Major Depressive disorder is a long-term or lifetime illness for many patients. It is a major enfeebling mental disorder that in the US it affects at least 11 million people and billions of people around the globe. All sexes, ethnicities, and ages can be its victim. Some psychiatrists told, almost 1 in every 10 people suffer from at least one period of depression throughout his life.

What is Major Recurrent Depression

However, there exist few unfortunate individuals who end up facing several episodes of the depressive symptoms after phases of normal moods and behavior. This state is known as major recurrent depression. Also, it is considered as the most severe and difficult to treat condition of all types of depressions. This article will provide you the symptoms, causes and treatment of it, so read the complete article.

Characteristics Of Recurrent Major Depression

Major depression, also known as major depressive disorder, is characterized by almost two weeks of the consistent feeling of sadness in all aspects of the person’s life and by a lack of interest in any activity that was previously serene or rewarding. It can occur in a single episode or recurrently and can last for two weeks. It is rare that depression appears as a single episode.

Characteristics Of Recurrent Major Depression

It is often accompanied by low self-esteem, lack of interest low energy, aches without a clear cause and people may also often have false beliefs or see or hear the things that others cannot Period of depression varies person to person; some have periods of depression over the year and then separated by years in which they are normal while some nearly always have symptoms present.

A person affected by major depressive disorder can have negative effects on his personal life, work, or school life, as well as sleeping, eating habits, and general health. The ratio of the adults who died by suicide due to major depression is 2–7%. More than 60% people who die by suicide have depression or other mood disorders.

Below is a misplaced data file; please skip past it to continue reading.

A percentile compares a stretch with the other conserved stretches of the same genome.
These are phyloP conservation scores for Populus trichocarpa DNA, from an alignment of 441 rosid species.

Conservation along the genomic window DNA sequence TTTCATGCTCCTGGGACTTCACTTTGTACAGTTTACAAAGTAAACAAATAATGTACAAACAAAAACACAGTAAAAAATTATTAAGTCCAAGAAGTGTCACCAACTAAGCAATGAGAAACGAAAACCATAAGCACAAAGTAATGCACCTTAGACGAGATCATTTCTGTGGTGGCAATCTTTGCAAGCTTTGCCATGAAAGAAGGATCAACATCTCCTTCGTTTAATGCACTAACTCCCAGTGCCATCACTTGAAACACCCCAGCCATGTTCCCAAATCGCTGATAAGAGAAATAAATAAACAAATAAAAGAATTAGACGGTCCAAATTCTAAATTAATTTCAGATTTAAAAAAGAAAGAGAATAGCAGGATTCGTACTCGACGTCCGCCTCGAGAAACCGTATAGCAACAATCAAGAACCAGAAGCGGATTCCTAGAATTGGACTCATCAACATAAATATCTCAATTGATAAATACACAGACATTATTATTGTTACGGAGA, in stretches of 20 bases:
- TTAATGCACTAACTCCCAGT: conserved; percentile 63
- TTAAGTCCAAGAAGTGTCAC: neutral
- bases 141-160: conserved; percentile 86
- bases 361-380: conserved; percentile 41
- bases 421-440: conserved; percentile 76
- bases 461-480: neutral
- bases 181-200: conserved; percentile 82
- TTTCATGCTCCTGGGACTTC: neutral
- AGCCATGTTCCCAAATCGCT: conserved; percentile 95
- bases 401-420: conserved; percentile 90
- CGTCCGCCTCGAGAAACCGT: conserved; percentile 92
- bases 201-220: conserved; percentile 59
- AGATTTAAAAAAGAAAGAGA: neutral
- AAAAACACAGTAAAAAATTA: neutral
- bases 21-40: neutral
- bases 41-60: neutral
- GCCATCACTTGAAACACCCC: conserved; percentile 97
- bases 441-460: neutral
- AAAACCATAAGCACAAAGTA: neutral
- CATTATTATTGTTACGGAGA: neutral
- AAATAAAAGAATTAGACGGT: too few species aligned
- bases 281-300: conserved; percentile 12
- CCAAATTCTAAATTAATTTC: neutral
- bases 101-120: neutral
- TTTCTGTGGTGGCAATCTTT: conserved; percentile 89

Symptoms Of Major Depression

Symptoms Of Major Depression

To diagnose major depression, at least one of the following symptoms must be present for a minimum period of 2 weeks:

  • Negative thinking with inability to see positive solutions.
  • Agitation.
  • Memory difficulties or personality changes.
  • Slowed thinking, speaking or body movements.
  • Feelings of worthlessness or guilt, fixating on past failures or self-blame.
  • Restlessness.
  • Inability to focus.
  • Lashing out at loved ones.
  • Irritability.
  • Withdrawing from loved ones and regular activities.
  • Increase in sleeping.
  • Exhaustion and lethargy.
  • Morbid, suicidal thoughts.
  • Weight loss or gain.
  • Sad, irritable mood persistent throughout the day and present most of the days.
  • Decrease in the ability to enjoy things or activities that previously showed interest.
  • Sleep problems, it may happen that the person cannot reconcile or maintain sleep, or sleep excessively.
  • Physical fatigue.
  • There may be an increase or decrease in appetite.
  • Anxiety, agitation, restlessness, or thought, speech and slow movements almost every day.
  • Low self-esteem.
  • Decreased concentration capacity that can affect planning.
  • Suicidal attempts.